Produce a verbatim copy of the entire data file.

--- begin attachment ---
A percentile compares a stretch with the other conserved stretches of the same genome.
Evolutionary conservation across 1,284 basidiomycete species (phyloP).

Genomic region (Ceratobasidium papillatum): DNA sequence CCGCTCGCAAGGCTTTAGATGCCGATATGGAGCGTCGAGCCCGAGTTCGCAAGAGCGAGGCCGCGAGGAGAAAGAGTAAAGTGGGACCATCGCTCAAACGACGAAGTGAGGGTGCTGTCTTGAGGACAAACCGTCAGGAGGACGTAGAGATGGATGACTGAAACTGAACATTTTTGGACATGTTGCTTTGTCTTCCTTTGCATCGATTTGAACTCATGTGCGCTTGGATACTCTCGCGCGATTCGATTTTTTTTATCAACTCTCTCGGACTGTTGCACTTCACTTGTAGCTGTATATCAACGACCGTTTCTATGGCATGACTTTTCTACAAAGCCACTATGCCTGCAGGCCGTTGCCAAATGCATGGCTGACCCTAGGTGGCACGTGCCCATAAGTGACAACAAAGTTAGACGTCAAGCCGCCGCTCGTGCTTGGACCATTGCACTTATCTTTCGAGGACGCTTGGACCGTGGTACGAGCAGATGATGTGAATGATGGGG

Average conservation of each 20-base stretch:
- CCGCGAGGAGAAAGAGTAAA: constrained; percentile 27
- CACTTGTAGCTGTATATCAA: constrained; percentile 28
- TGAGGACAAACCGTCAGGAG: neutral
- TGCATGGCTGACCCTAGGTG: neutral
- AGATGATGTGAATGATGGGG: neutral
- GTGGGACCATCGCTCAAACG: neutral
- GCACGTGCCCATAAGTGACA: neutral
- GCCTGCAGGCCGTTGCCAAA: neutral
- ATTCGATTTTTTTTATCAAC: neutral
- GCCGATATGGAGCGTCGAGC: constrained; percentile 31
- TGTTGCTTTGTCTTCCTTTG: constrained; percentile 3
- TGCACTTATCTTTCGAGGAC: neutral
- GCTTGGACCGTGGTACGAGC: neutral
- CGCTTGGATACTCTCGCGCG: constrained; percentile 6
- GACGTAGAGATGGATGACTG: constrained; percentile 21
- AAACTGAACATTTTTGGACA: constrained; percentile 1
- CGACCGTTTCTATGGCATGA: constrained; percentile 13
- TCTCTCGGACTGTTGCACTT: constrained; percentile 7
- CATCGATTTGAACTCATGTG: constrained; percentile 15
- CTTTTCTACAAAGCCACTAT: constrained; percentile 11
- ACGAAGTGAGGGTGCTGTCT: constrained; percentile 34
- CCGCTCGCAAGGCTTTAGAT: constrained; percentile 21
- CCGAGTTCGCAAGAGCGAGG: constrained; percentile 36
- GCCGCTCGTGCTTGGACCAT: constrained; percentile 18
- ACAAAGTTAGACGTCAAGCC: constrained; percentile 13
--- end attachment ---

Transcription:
A percentile compares a stretch with the other conserved stretches of the same genome.
Evolutionary conservation across 1,284 basidiomycete species (phyloP).

Genomic region (Ceratobasidium papillatum): DNA sequence CCGCTCGCAAGGCTTTAGATGCCGATATGGAGCGTCGAGCCCGAGTTCGCAAGAGCGAGGCCGCGAGGAGAAAGAGTAAAGTGGGACCATCGCTCAAACGACGAAGTGAGGGTGCTGTCTTGAGGACAAACCGTCAGGAGGACGTAGAGATGGATGACTGAAACTGAACATTTTTGGACATGTTGCTTTGTCTTCCTTTGCATCGATTTGAACTCATGTGCGCTTGGATACTCTCGCGCGATTCGATTTTTTTTATCAACTCTCTCGGACTGTTGCACTTCACTTGTAGCTGTATATCAACGACCGTTTCTATGGCATGACTTTTCTACAAAGCCACTATGCCTGCAGGCCGTTGCCAAATGCATGGCTGACCCTAGGTGGCACGTGCCCATAAGTGACAACAAAGTTAGACGTCAAGCCGCCGCTCGTGCTTGGACCATTGCACTTATCTTTCGAGGACGCTTGGACCGTGGTACGAGCAGATGATGTGAATGATGGGG

Average conservation of each 20-base stretch:
- CCGCGAGGAGAAAGAGTAAA: constrained; percentile 27
- CACTTGTAGCTGTATATCAA: constrained; percentile 28
- TGAGGACAAACCGTCAGGAG: neutral
- TGCATGGCTGACCCTAGGTG: neutral
- AGATGATGTGAATGATGGGG: neutral
- GTGGGACCATCGCTCAAACG: neutral
- GCACGTGCCCATAAGTGACA: neutral
- GCCTGCAGGCCGTTGCCAAA: neutral
- ATTCGATTTTTTTTATCAAC: neutral
- GCCGATATGGAGCGTCGAGC: constrained; percentile 31
- TGTTGCTTTGTCTTCCTTTG: constrained; percentile 3
- TGCACTTATCTTTCGAGGAC: neutral
- GCTTGGACCGTGGTACGAGC: neutral
- CGCTTGGATACTCTCGCGCG: constrained; percentile 6
- GACGTAGAGATGGATGACTG: constrained; percentile 21
- AAACTGAACATTTTTGGACA: constrained; percentile 1
- CGACCGTTTCTATGGCATGA: constrained; percentile 13
- TCTCTCGGACTGTTGCACTT: constrained; percentile 7
- CATCGATTTGAACTCATGTG: constrained; percentile 15
- CTTTTCTACAAAGCCACTAT: constrained; percentile 11
- ACGAAGTGAGGGTGCTGTCT: constrained; percentile 34
- CCGCTCGCAAGGCTTTAGAT: constrained; percentile 21
- CCGAGTTCGCAAGAGCGAGG: constrained; percentile 36
- GCCGCTCGTGCTTGGACCAT: constrained; percentile 18
- ACAAAGTTAGACGTCAAGCC: constrained; percentile 13